Most planetary nebulae have strong emissions from polycyclic aromatic hydrocarbons (PAH's) but not Tc 1.  Also missing, there are almost no simple hydrogen-containing molecules like HCN or C2H2.  A PAH would be like a small piece of a buckyball with hydrogens around the outside edge.  Once a buckyball started to form if there was any hydrogen around, hydrogen atoms could attach to the carbons on the edges resulting in a PAH instead of a buckyball.

from the research article:
On Earth, fullerenes can be synthesized by vaporizing graphite in a hydrogen-poor atmosphere that contains helium as a buffer gas. The fullerene formation process is very efficient, and C60 is by far the dominant and most stable species among the large cluster population formed in these experiments, followed by C70. However, fullerene formation is inhibited by the presence of hydrogen. The circumstellar environment of Tc 1 seems to be the astrophysical analog of such a laboratory setup.
They used Infra-Red (IR) spectroscopy to identify the buckyballs. It's especially useful in this context because it tells you what kinds of bonds there are in a molecule.  Visible light doesn't usually give a lot of useful information except for individual atoms, or maybe certain types of large, complex molecules. But IR gives you a lot of information about the bonds in a molecule.  IR spectra can be quite complex - the nifty thing with C60 is that for as large as it is, it has a very simple IR spectrum.

I had a difficult time finding an IR spectrum for C60 at the usual online chemistry databases (NIST Webbook, ChemSpider, SDBS). But this web page has a small image of the IR spectrum of C60.  It's a very simple spectrum with just 4 absorptions.  The molecular structure of C60 it looks intimidating, but it turns out that there are really only two kinds of bonds:  bonds that are shared between two 6-membered rings, and bonds shared between a 5-membered ring and a 6-membered ring. And the thing about IR spectroscopy is that it is highly dependent on symmetry.  C60 is highly symmetrical, so you only see 4 absorptions for it. C70 is the second most common buckyball.  It's not as symmetrical as C60, and as a result its spectrum is more complex that that of C60.

Cami, J., Bernard-Salas, J., Peeters, E., & Malek, S. (2010). Detection of C60 and C70 in a Young Planetary Nebula Science DOI: 10.1126/science.1192035
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Sunday, August 1, 2010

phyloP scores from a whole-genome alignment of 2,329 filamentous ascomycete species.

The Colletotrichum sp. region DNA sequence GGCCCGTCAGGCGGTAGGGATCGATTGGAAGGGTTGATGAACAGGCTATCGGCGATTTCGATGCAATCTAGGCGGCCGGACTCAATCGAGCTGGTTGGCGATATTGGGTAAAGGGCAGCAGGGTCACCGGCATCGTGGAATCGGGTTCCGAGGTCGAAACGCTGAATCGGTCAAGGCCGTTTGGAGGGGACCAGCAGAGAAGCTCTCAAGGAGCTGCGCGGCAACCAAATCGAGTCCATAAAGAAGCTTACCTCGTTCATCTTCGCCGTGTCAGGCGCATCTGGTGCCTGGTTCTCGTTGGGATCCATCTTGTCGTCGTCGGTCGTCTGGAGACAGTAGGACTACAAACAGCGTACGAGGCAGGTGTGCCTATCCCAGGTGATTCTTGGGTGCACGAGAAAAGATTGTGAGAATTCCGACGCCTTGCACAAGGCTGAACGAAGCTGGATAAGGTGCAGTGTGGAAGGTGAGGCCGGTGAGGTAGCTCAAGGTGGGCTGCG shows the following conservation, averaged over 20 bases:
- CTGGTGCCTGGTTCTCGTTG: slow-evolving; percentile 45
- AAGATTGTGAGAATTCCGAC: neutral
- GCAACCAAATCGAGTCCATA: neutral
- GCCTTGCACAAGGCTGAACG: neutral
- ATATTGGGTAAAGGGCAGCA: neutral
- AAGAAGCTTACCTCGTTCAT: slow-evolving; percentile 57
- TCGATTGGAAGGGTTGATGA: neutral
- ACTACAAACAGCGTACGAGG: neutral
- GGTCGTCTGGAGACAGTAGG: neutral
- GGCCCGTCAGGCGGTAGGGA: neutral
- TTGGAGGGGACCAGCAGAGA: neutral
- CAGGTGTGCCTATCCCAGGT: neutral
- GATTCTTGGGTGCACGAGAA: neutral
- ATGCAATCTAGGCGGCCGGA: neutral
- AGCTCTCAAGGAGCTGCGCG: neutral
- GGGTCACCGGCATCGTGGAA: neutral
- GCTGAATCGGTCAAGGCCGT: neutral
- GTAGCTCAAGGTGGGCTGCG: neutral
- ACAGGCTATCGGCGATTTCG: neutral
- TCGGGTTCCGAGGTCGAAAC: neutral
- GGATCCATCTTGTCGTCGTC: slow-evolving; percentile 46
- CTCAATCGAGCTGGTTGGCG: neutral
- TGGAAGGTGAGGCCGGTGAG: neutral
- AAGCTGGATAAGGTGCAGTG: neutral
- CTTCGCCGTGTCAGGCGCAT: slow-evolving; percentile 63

The Chemistry of Cthulhu?

I write like
H. P. Lovecraft
I Write Like by Mémoires, Mac journal software. Analyze your writing!

Cover of the pulp magazine Weird Tales (Octobe...

I haven't posted in a while - is this the reason?  
Was I tottering on the brink of cosmic horrors beyond man's power to hear?  

I suppose that some people might say of Organic Chemistry that 
... there is no language for such abysms of shrieking and immemorial lunacy, such eldrich contradictions of all matter, force, and cosmic order.

Image via Wikipedia

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Tuesday, May 4, 2010

Thinking about Simplicity

Harvard Organic Chemistry professor George Whitesides takes a stab at defining "simplicity." Here's a wonderful, thoughtful talk for the end of the school year.

Monday, February 8, 2010

Top 30 Science Blogs at Times Online - Eureka Zone

The Eureka Zone science blog at the NY Times has a list of their top 30 science blogs.  If you are looking for science reading this is a great place to start.  I only wish there was a Chemistry blog or two on their list.

Times Online - Eureka Zone: Eureka's Top 30 Science Blogs

Friday, February 5, 2010

George Whitesides Discusses Designing a "Lab on a Stamp"

This talk is listed at the Ted.com site as "A Lab the Size of a Postage Stamp," but it should really be "A ON a Postage Stamp."  He talks about the ingenious way his group has designed "devices" for medical diagnostics from paper.  This makes it very inexpensive as well as easily disposable - no sharps or bio-waste to worry about, you can just burn the device when you are done.

George Whitesides is an Organic Chemist from Harvard - I would love to hear him talk about his work on Self-Assembly, but this is pretty cool too.  To quote from his Bio at Ted:
He's co-founded a nonprofit called Diagnostics for All that aims to provide dirt-cheap diagnostic devices, to provide healthcare in a world where cost is everything.
While sharing some of his experience, he also has some interesting observations of the nature of our society, given that the cost of healthcare has been such a topic of discussion lately.